“Kimi locked up in Turn 1. I tried to go inside to pass him. Daniil was behind me. He had a better start and was lining up for the same move initially. I was determined to overtake Kimi. Daniil was determined to overtake me.

“Kimi came back from the left, Kvyat came from the back right and I was reacting to him. From my side I didn’t really know where to go, I was sandwiched between Kimi and Daniil.

“I tried to back out of it, going off throttle and hitting the brakes, but there was no way, so I had contact with Kimi.

“Obviously I am terribly sorry for what has happened. Touching the car with the same colours is not right.”

Kvyat defended his move:

“It was a logical move: you see the gap and you go for it,” he said. “If he [Vettel] didn’t have a car on the outside it would have been okay: I only have two eyes so I couldn’t see Kimi, and it’s his [Vettel’s] business to deal with that.

“When the emotions are hot, you talk about it – but in our case to get on the podium you have to take risks. It was an essential move for me and it paid off.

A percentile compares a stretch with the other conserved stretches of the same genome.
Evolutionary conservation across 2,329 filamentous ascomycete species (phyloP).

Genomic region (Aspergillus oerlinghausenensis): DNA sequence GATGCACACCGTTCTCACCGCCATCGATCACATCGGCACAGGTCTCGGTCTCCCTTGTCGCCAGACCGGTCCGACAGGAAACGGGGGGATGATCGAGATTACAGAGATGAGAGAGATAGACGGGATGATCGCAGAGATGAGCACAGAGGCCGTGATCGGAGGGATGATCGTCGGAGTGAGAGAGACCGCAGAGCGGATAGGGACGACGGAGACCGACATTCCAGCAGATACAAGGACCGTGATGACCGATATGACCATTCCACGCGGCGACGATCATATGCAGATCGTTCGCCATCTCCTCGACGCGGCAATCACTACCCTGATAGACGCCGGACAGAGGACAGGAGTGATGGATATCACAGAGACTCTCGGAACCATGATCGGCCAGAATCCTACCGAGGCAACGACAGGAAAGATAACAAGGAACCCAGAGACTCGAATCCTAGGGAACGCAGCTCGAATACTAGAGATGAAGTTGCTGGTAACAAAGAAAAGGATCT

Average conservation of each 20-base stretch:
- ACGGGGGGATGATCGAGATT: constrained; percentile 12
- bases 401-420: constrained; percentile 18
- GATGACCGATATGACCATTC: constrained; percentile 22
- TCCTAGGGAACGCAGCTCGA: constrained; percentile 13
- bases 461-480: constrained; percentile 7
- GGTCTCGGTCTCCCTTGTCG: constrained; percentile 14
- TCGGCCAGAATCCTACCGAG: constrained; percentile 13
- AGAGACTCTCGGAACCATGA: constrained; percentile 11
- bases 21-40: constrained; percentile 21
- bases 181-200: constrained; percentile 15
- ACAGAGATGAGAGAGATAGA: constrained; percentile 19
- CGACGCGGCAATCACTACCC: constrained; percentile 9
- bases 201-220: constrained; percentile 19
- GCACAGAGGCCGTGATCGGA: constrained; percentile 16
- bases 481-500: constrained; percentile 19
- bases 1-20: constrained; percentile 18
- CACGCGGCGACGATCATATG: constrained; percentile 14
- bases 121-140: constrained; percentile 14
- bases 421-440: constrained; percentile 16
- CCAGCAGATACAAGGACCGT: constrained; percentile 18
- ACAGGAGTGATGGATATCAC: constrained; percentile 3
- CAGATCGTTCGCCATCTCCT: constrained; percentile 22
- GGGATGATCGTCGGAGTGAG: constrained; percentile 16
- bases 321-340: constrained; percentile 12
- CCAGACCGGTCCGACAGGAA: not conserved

“We can talk for hours about it but I am on the podium; if I didn’t go for it who knows where I would be. I will keep on risking like this and everyone should expect that!”

I understand Vettel’s point but there is an issue that caught my eye. Raikkonen’s quick entrance back on track which squeezed Vettel leaving him nowhere to go. It was an aggressive re-entry to the racing line that caught Vettel off guard and as it turns out, it was Kimi’s re-entry that caught Sauber’s Felipe Nasr off guard and he turned abruptly to avoid the Finn and took off Lewis Hamilton’s nose.

There’s more at play here than just making a diving move for position and I doubt Red Bull would want Daniil to do anything different…at least they didn’t when Vettel drove for them.

Hat Tip: F1

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If I were Seb, I would put the blame on kimi. I’m not sure what kimi’s rational was for trying to turn back into the track.

But obviously Seb can’t blame kimi over the radio/interviews so he put it all on kvyat.

Jack Flash (Australia)